Posts Tagged ‘Mountain Harvest Market’

MMA Champ to Focus on Idyllwild Youth

Thursday, March 22nd, 2012

Willy is a 4-time MMA Champ. Courtesy photo.

By Marcia E. Gawecki

The Idyllwild Fitness Center reopened three weeks ago. The new owner, Willy Latzo, is a four-time mixed martial arts world champion, who bought the gym for two reasons: To help him train for his next fight, and to help the young people of Idyllwild.

If you Google Willy Latzo, a million hits turn up. A self described, “Champion of the Hearts,” Willy also has many fight videos on You Tube. He is the European Champion in Muay Thai Boxing and a German champion in boxing. in 2000, he retired undefeated with 268 fights.

He said that fighting allowed him to travel the world, and see the better part of life. He has a trainer, and agent, and lots of people who work for him. He’s owned many gyms before, including in Berlin, where he’s from, and in Los Angeles.

Yet, Willy ended up in Idyllwild. Why?

“It was time to buy a gym, and we looked at Los Angeles, San Francisco, New York and New Jersey,” and, surprisingly, Idyllwild came up, and we thought, ‘That’s brilliant!'” Willy said, from his office with only one muscle poster on the wall.

At 6 foot, 2 inches, and 255 pounds, Willy is a formidable force. Although he was wearing a sweatshirt and pants, it was hard to see his muscles. Granted, it’s wintertime in Idyllwild, but it was surprising how bundled up he was, and how little he wanted to talk about himself, his championships, his lifestyle, and physique.

“This gym is not about making money,” Willy began. “It’s about potential.”

He knows Hulk Hogan and other famous celebrities personally and wants to bring them to Idyllwild. He wants to help generate some excitement about fitness for the teenagers of Idyllwild.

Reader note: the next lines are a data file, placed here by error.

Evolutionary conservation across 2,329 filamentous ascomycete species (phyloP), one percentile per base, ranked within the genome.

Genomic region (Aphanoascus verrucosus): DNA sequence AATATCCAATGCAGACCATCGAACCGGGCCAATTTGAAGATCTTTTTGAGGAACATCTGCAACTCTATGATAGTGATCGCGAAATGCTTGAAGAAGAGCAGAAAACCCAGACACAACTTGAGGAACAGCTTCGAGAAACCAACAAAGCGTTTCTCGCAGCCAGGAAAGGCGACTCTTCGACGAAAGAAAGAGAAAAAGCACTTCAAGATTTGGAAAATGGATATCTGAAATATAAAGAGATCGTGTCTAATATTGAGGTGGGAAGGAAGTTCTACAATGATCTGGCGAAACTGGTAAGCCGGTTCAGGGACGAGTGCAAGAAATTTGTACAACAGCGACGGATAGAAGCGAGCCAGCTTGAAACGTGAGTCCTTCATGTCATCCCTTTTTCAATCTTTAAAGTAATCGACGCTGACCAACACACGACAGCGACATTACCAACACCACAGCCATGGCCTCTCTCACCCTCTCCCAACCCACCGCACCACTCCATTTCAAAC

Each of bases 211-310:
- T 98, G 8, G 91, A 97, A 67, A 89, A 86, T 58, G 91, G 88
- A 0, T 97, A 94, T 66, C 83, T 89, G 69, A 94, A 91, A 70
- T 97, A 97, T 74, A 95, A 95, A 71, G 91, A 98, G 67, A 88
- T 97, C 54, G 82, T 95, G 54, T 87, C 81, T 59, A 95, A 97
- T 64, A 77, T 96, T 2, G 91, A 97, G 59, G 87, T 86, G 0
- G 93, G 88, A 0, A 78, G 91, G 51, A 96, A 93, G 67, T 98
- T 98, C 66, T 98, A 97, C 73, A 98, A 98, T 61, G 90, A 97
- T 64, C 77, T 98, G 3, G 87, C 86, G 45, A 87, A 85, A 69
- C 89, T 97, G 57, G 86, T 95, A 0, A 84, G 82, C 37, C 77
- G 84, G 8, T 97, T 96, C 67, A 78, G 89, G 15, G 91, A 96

“It’s too early yet,” Willy said. “We just opened up this month, but in the Spring, I’d like to start working on some events that focus on youth and fitness.”

He said that he’s met a lot of teenagers who are hanging in the streets with nothing to do.

“Some have come in here smelling of vodka,” Willy said. “I’m not here to judge, but who is taking care of the youth?”

“We need to help and show courage,” Willy added. “We should not look away.”

As a father of two teenagers, he knows how challenging it can be. He has a son who is 15 years old and a daughter who is 13 years old.

But he believes that fitness and fighting helped him develop character growing up in Berlin.

His parents are originally from Turkey, and moved to Germany for a better life. Both were nurses who worked hard, sometimes 16 to 20 hours a day.  However, his father died at age 49 of cancer.

“I think he was heartbroken because he couldn’t go home,” Willy said. “He never returned to Turkey.”

Willy started fighting at age six, and learned quickly. He was teaching his first karate class at age 9. His lessons lead him to fights all over the world.

Willy and wife Ramona at their Idyllwild Opening. Photo Jeffrey Taylor.

“I think I was born to fight,” he said.

During the discussion, he pointed out that fighters aren’t angry. They don’t hate their opponents. Mixed martial arts is a sport like any other. It’s about training, strategy, and outwitting your opponent.

“The kids ask me, ‘Isn’t it violent?” Willy said. “It’s not violent. You need to honor your enemy.”

Yet, over the years, Willy has seen the underside of the sport. The drug abuse, and the pressure of sponsors. You find out that your opponents are fighting for the love of money, and not the sport.